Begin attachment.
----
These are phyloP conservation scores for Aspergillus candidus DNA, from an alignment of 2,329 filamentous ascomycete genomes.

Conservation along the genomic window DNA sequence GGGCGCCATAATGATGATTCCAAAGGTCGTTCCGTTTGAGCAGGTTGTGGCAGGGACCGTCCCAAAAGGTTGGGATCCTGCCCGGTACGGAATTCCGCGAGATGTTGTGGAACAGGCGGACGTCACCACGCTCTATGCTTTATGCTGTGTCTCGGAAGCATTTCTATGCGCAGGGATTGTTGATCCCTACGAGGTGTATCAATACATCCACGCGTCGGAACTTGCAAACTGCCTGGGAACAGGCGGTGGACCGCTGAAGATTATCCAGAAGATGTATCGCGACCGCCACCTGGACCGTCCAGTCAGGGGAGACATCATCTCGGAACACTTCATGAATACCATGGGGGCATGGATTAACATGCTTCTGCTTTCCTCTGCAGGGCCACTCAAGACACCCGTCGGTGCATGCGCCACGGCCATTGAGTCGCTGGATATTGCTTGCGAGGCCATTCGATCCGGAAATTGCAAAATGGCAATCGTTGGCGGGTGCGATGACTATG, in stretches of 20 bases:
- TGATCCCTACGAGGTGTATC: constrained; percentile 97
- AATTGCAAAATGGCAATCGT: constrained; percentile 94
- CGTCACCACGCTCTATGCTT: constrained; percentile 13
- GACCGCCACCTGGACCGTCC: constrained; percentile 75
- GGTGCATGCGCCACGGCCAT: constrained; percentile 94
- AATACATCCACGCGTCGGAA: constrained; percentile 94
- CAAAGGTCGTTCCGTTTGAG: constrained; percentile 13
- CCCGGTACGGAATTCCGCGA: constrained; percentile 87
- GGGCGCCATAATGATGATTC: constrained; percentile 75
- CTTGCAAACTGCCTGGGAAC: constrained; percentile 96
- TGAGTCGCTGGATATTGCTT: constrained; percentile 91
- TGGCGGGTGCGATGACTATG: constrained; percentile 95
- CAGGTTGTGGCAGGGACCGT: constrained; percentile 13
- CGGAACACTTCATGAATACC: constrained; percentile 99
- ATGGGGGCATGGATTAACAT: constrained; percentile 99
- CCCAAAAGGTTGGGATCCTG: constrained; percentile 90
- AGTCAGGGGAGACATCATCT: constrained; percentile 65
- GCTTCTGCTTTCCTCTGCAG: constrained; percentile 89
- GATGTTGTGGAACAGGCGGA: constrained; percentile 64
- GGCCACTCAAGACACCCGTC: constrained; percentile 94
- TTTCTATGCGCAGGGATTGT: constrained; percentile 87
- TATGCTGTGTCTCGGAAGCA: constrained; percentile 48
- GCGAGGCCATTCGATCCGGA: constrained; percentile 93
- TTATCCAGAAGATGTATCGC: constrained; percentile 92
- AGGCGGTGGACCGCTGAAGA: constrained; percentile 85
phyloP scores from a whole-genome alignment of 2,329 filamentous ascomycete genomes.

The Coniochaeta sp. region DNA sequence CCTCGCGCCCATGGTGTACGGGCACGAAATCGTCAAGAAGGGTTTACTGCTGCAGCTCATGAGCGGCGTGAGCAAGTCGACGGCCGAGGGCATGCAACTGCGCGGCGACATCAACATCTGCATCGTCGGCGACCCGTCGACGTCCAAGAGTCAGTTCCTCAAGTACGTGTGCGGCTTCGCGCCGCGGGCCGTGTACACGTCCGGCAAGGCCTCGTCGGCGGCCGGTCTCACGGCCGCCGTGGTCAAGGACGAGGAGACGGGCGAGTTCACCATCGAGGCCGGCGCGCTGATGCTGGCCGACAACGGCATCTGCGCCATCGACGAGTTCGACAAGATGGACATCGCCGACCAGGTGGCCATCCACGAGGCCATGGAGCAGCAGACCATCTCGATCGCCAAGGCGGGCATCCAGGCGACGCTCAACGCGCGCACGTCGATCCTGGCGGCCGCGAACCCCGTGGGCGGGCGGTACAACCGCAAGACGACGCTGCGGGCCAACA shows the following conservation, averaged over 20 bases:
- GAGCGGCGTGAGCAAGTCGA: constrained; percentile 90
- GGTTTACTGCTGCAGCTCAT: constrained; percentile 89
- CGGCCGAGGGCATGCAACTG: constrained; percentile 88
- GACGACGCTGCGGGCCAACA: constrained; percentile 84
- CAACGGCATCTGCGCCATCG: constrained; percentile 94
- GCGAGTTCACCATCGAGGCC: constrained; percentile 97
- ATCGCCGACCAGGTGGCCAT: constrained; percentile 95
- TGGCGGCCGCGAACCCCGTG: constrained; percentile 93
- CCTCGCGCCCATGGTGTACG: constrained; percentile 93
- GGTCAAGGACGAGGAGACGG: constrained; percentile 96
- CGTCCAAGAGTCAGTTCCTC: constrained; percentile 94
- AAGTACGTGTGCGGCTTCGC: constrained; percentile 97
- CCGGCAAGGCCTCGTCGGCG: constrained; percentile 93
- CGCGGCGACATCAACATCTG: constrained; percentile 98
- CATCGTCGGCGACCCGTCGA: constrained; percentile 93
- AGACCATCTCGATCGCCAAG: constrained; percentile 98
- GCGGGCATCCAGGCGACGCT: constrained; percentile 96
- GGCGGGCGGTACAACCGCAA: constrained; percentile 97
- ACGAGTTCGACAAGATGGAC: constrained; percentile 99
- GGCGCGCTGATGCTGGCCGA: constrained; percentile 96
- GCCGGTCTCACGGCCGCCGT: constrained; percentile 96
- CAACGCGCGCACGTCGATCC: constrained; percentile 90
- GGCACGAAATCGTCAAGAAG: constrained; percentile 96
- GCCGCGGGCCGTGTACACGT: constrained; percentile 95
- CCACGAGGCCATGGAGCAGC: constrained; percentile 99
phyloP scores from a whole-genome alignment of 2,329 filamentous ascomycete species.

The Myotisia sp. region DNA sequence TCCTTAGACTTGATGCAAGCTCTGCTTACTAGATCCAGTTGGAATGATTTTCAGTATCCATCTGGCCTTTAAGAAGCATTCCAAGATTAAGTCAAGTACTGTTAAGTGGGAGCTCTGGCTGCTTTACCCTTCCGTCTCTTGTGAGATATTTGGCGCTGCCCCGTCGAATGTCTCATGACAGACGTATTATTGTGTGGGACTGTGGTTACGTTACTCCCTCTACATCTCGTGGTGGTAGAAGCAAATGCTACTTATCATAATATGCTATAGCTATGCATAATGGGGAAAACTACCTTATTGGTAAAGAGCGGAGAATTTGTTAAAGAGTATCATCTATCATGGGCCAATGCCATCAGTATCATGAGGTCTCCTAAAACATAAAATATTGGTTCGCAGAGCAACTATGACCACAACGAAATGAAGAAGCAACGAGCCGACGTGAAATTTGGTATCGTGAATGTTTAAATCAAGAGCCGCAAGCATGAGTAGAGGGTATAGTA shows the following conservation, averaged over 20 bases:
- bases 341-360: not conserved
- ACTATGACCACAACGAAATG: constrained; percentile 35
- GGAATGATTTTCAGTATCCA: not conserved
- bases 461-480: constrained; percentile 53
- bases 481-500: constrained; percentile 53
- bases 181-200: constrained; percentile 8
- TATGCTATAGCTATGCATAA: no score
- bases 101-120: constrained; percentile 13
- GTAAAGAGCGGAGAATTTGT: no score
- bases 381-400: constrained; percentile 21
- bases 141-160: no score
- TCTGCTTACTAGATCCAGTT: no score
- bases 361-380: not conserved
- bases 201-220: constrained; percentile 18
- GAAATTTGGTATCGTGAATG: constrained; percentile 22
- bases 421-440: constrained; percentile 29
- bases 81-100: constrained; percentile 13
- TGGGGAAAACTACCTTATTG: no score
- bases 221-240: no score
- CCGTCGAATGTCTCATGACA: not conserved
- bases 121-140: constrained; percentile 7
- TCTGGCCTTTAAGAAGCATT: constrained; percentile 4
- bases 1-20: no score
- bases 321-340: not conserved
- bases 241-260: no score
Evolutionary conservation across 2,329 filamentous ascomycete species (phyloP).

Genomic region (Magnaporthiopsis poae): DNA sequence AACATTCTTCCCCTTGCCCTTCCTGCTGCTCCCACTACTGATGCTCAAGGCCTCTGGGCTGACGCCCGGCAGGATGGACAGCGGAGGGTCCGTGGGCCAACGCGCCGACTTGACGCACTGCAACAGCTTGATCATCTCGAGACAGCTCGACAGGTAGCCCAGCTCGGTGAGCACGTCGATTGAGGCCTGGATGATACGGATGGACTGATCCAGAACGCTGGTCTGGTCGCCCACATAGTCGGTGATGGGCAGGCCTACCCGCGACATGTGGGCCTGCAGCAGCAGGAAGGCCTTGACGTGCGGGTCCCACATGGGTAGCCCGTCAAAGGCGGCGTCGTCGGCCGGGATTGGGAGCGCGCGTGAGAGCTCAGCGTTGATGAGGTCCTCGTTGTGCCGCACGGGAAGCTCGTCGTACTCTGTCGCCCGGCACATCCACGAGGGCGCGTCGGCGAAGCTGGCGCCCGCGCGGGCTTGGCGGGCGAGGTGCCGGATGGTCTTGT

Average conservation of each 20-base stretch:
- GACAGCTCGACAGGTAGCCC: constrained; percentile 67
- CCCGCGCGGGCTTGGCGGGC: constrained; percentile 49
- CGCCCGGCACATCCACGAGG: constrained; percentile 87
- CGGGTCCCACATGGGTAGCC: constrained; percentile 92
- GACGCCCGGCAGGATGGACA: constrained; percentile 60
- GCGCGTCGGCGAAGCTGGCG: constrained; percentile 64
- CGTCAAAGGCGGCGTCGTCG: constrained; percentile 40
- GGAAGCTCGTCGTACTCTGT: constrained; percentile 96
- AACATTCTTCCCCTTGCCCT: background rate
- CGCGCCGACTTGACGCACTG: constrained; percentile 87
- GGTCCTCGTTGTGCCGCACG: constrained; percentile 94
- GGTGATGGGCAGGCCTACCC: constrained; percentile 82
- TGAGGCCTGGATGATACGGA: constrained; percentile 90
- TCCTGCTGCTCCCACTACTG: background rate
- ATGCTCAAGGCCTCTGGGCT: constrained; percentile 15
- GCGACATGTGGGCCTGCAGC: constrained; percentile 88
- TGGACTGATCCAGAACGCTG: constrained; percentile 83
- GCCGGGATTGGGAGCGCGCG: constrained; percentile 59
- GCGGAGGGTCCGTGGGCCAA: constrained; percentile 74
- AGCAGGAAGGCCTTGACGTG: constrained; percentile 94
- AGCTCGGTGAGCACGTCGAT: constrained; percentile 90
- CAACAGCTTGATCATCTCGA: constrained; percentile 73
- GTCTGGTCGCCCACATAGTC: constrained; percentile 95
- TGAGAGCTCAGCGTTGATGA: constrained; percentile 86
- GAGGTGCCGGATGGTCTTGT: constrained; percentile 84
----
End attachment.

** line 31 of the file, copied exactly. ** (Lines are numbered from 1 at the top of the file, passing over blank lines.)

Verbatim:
- GGTTTACTGCTGCAGCTCAT: constrained; percentile 89